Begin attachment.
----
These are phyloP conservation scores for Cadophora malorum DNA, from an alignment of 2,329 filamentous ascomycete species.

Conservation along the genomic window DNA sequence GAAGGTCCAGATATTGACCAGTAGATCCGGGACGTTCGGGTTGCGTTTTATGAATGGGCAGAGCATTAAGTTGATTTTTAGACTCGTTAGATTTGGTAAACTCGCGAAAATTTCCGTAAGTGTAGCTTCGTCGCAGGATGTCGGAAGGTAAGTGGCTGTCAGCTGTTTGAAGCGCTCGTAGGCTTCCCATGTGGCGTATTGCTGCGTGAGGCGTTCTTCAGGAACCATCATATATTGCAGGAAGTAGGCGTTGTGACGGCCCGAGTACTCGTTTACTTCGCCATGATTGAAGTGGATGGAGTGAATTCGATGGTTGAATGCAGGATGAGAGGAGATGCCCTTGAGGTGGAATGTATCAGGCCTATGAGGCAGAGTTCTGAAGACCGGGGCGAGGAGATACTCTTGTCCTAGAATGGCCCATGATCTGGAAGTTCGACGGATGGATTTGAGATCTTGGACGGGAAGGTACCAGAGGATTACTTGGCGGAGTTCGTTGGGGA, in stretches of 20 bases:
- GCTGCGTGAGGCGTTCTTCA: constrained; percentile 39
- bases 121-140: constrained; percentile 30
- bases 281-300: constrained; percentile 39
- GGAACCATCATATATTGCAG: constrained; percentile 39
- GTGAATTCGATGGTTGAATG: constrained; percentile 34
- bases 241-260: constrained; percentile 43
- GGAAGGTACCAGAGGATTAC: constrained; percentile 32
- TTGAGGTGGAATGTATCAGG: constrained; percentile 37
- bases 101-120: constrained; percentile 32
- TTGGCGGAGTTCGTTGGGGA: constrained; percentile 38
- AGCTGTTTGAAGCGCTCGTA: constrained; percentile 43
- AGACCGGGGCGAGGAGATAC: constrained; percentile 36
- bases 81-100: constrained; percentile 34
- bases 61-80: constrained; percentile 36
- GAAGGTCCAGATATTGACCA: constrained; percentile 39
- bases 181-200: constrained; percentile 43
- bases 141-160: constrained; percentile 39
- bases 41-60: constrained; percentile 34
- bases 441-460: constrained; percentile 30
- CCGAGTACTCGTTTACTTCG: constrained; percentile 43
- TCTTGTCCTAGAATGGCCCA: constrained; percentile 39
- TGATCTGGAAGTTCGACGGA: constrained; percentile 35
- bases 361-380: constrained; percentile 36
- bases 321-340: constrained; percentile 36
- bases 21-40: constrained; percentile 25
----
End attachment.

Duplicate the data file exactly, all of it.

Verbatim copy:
These are phyloP conservation scores for Cadophora malorum DNA, from an alignment of 2,329 filamentous ascomycete species.

Conservation along the genomic window DNA sequence GAAGGTCCAGATATTGACCAGTAGATCCGGGACGTTCGGGTTGCGTTTTATGAATGGGCAGAGCATTAAGTTGATTTTTAGACTCGTTAGATTTGGTAAACTCGCGAAAATTTCCGTAAGTGTAGCTTCGTCGCAGGATGTCGGAAGGTAAGTGGCTGTCAGCTGTTTGAAGCGCTCGTAGGCTTCCCATGTGGCGTATTGCTGCGTGAGGCGTTCTTCAGGAACCATCATATATTGCAGGAAGTAGGCGTTGTGACGGCCCGAGTACTCGTTTACTTCGCCATGATTGAAGTGGATGGAGTGAATTCGATGGTTGAATGCAGGATGAGAGGAGATGCCCTTGAGGTGGAATGTATCAGGCCTATGAGGCAGAGTTCTGAAGACCGGGGCGAGGAGATACTCTTGTCCTAGAATGGCCCATGATCTGGAAGTTCGACGGATGGATTTGAGATCTTGGACGGGAAGGTACCAGAGGATTACTTGGCGGAGTTCGTTGGGGA, in stretches of 20 bases:
- GCTGCGTGAGGCGTTCTTCA: constrained; percentile 39
- bases 121-140: constrained; percentile 30
- bases 281-300: constrained; percentile 39
- GGAACCATCATATATTGCAG: constrained; percentile 39
- GTGAATTCGATGGTTGAATG: constrained; percentile 34
- bases 241-260: constrained; percentile 43
- GGAAGGTACCAGAGGATTAC: constrained; percentile 32
- TTGAGGTGGAATGTATCAGG: constrained; percentile 37
- bases 101-120: constrained; percentile 32
- TTGGCGGAGTTCGTTGGGGA: constrained; percentile 38
- AGCTGTTTGAAGCGCTCGTA: constrained; percentile 43
- AGACCGGGGCGAGGAGATAC: constrained; percentile 36
- bases 81-100: constrained; percentile 34
- bases 61-80: constrained; percentile 36
- GAAGGTCCAGATATTGACCA: constrained; percentile 39
- bases 181-200: constrained; percentile 43
- bases 141-160: constrained; percentile 39
- bases 41-60: constrained; percentile 34
- bases 441-460: constrained; percentile 30
- CCGAGTACTCGTTTACTTCG: constrained; percentile 43
- TCTTGTCCTAGAATGGCCCA: constrained; percentile 39
- TGATCTGGAAGTTCGACGGA: constrained; percentile 35
- bases 361-380: constrained; percentile 36
- bases 321-340: constrained; percentile 36
- bases 21-40: constrained; percentile 25